Isaac is adored by everyone who has met him, especially his little brother. He enjoys playing with his friends, swimming, reading stories and watching Marvel films – Spiderman is his favourite. But this sweet, kind and loving child was diagnosed with high-risk neuroblastoma in May 2018, sending his family’s world crashing down.
“When the word cancer arrived in our lives we were totally and completely devastated and broken. We didn’t know much about neuroblastoma but Isaac has stage 4, which means the tumour cells have already spread to other sites in the body,” says mum, Zamia.
Frontline and further treatment
Isaac has already had eight rounds of aggressive chemotherapy and received countless blood transfusions and scans as his health deteriorated rapidly due to internal bleeding from the tumour. But he has made steady progress and the family hope once he completes frontline treatment he will have no evidence of the disease.
Neuroblastoma is a rare childhood cancer that affects around 100 children in the UK each year. If Isaac is in remission at the end of frontline treatment, the cancer will come back almost 50% of the time and if it does, he there’s only a 1 in 10 chance he will survive for more than five years.
It means that Isaac’s family is raising funds in case he needs to access treatment not available on the NHS to either keep the cancer from returning – they are particularly interested in the Bivalent Vaccine clinical trial at the Memorial Sloan Kettering Cancer Center in New York – or clear the disease if his treatment, unfortunately, doesn’t go to plan.
Giving Isaac a chance
“Although this has been a complete nightmare for us all, we’re so grateful to all of Isaac’s doctors, nurses and all the staff at the hospital who have all worked so hard to get him where he is today,” continues Zamia.
“We’re praying and hoping that Isaac will be fortunate enough to get to remission at the end of his treatment and our mission is to do everything we can to try and stop this horrible cancer from returning and give Isaac the best chance possible to grow up and have a normal childhood with his baby brother.”
In May 2018 Isaac was in the United Arab Emirates with his family, who noticed he had become really constipated.
He was treated for it by multiple hospitals, but all the medication they prescribed did not make him better.
So they continued to push for further diagnosis and he was diagnosed with having an abdominal mass. Initially, it was thought Isaac had Burkitt lymphoma but after a few days, he had a biopsy and doctors took bone marrow and inserted a Hickman line.
Once Isaac was diagnosed with stage 4 high-risk neuroblastoma he remained in hospital as his health started to deteriorate rapidly. He suffered from internal bleeding and required multiple blood transfusions, CT scans, ultrasounds and MRI scans.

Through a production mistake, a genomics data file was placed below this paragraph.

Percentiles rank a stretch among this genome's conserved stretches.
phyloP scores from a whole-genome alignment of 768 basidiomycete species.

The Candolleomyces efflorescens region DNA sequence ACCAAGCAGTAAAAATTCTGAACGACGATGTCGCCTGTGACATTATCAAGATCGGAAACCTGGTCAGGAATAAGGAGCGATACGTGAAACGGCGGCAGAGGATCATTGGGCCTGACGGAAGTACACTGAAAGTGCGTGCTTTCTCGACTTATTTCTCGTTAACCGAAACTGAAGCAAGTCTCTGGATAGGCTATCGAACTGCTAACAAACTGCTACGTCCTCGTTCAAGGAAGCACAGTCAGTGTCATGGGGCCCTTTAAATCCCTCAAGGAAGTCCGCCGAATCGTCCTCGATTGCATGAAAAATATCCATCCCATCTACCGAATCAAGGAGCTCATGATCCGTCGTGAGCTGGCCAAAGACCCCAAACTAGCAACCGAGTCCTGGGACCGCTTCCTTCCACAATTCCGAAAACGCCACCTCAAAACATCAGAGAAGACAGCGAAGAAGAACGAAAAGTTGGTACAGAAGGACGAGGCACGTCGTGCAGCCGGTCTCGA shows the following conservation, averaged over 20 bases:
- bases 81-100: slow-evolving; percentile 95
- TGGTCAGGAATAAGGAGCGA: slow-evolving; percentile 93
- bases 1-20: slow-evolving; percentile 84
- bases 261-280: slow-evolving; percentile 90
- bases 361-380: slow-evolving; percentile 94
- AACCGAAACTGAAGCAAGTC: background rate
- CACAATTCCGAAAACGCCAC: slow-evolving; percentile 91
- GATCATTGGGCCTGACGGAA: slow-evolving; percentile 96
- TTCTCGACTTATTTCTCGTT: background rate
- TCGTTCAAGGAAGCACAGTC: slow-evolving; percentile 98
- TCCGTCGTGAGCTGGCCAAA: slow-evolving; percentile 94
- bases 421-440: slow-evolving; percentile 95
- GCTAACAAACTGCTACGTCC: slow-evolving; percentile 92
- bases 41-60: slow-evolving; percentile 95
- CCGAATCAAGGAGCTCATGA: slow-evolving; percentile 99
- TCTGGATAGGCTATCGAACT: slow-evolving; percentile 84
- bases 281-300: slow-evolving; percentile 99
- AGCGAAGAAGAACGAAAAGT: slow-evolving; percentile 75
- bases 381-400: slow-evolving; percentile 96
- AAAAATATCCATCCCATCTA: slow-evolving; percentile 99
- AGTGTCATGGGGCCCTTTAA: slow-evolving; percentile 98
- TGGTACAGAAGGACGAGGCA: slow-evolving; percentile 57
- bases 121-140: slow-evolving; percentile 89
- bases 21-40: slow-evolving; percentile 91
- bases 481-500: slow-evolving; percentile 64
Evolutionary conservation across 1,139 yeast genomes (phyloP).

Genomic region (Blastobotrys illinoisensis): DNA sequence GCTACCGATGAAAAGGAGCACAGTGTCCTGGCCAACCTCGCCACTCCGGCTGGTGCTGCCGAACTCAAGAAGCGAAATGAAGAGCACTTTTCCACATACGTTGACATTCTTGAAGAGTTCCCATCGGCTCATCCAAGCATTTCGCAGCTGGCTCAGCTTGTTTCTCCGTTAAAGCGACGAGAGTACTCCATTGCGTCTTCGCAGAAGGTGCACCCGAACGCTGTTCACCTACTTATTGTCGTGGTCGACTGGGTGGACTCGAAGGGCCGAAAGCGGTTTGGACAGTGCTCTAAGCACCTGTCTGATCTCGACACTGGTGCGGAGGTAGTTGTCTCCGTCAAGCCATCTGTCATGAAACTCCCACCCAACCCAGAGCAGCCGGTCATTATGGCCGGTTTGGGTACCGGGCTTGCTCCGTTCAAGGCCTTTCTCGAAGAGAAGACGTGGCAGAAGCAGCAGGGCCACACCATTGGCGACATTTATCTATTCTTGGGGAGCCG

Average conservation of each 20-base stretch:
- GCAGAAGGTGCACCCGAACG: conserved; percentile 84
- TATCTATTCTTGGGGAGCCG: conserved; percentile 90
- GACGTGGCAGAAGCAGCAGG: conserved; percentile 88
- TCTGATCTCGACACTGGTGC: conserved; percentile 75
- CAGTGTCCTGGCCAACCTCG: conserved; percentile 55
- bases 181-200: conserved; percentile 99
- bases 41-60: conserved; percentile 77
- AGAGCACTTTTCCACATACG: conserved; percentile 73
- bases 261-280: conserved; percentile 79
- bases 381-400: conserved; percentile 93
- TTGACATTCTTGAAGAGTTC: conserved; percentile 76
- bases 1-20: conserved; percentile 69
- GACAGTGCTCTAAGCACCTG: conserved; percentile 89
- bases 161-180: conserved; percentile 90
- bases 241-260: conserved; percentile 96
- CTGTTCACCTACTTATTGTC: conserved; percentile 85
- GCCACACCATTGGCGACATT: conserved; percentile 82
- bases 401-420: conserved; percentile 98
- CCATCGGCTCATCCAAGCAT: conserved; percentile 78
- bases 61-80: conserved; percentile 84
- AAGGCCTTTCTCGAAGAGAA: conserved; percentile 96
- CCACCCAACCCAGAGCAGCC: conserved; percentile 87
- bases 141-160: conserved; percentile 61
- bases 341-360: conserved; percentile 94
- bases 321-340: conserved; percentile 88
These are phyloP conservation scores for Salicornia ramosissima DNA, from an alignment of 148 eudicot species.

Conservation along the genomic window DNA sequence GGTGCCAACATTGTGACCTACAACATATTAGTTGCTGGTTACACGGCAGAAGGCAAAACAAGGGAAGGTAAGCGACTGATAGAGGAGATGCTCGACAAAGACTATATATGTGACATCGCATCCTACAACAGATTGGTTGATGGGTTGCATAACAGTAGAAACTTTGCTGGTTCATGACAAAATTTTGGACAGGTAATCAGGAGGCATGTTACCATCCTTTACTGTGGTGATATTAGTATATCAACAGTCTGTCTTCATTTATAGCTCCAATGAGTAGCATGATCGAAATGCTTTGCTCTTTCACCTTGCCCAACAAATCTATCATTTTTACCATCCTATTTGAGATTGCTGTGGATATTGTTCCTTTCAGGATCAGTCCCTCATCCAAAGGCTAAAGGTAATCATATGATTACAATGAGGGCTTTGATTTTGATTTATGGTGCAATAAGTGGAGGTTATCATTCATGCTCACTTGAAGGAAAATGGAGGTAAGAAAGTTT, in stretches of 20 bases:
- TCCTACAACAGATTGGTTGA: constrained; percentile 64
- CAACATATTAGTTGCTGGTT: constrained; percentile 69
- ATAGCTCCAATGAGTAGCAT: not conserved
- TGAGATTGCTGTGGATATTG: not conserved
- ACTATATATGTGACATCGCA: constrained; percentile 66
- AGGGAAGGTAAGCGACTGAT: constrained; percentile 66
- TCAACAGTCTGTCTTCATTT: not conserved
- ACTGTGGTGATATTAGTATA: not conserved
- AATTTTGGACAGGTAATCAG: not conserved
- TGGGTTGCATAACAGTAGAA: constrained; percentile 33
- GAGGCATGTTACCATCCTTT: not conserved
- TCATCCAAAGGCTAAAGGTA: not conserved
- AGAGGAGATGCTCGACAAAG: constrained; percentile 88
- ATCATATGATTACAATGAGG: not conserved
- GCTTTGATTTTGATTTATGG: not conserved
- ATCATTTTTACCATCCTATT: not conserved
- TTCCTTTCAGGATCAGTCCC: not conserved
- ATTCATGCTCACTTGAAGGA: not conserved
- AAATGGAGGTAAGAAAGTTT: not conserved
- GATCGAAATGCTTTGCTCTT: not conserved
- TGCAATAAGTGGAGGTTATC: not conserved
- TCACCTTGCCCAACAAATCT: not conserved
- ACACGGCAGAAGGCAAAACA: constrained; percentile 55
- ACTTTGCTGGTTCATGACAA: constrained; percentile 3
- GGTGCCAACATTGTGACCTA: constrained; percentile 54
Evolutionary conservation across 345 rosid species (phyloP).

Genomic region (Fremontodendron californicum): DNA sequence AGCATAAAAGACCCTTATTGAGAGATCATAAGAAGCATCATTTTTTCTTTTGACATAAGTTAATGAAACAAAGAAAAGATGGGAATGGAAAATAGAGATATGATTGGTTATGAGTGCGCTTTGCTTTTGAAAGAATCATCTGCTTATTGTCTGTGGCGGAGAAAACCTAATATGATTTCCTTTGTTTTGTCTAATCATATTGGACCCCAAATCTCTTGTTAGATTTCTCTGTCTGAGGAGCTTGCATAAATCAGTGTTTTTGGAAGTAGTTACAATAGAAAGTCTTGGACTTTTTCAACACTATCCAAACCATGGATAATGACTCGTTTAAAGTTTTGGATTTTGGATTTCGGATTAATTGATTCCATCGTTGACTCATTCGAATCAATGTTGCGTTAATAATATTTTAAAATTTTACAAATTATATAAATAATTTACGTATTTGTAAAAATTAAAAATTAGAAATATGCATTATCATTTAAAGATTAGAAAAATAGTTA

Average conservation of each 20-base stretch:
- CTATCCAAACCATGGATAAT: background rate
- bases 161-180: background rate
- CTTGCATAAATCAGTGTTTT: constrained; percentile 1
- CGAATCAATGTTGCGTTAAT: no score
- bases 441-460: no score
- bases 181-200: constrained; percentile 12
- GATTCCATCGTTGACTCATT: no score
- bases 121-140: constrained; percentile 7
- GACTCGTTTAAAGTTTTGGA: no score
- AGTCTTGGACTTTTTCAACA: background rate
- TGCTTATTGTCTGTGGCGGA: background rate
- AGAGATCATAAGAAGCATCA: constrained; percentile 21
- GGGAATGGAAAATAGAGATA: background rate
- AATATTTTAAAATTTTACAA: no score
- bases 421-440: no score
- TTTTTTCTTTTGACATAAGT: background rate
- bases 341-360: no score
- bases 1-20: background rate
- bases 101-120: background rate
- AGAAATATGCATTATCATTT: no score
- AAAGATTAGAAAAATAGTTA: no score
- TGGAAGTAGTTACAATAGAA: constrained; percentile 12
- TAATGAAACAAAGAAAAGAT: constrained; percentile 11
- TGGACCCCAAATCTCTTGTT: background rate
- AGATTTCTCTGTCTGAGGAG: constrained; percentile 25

Surgery was not an option and he was monitored closely. “We felt so hopeless as parents,” says mum, Zamia. “This was probably our lowest point.”
But Isaac started to improve. He slowly learned to walk again and managed to take some sips of a drink. He had suffered from severe malnutrition as he had to be nil-by-mouth for so long, so a nasogastric tube was inserted to slowly start to feed him again. “Our once happy, bubbly child was now shy and socially withdrawn, he looked completely different,” continues Zamia.
It was then that Isaac started on eight rounds of aggressive chemotherapy during which he showed “amazing spirit, laughing and joking with the doctors and nurses.”
Now that he’s completed the chemotherapy, he is currently being assessed to see how well he responded, with the hope of moving on to immunotherapy. If scans then show no evidence of the disease, the family will do all they can to prevent his cancer from returning.
Isaac’s fundraising campaign
As Isaac’s family know, high-risk neuroblastoma is an aggressive and complex cancer to treat. The family is raising funds in case he needs to access treatment not available on the NHS to either keep the cancer from returning – they are particularly interested in the Bivalent Vaccine clinical trial at the Memorial Sloan Kettering Cancer Center in New York – or clear the disease if his treatment, unfortunately, doesn’t go to plan.
Please help give Isaac the best chance of beating this devastating disease.
How you can help
There are many ways you can help Isaac: by making a personal donation; holding a fundraising event; getting sponsored to take on a challenge.
Download our free Isaac resources (below) to support your fundraising.
You can make a donation via this page, or if you’d prefer to text donate, text ISHE51 and your amount £1 – £10 to 70070.
Or you can follow his journey on Instagram: @brave_little_isaac
If you’d like help supporting Isaac’s campaign, please get in touch with the fundraising team on 0207 284 0800 and firstname.lastname@example.org.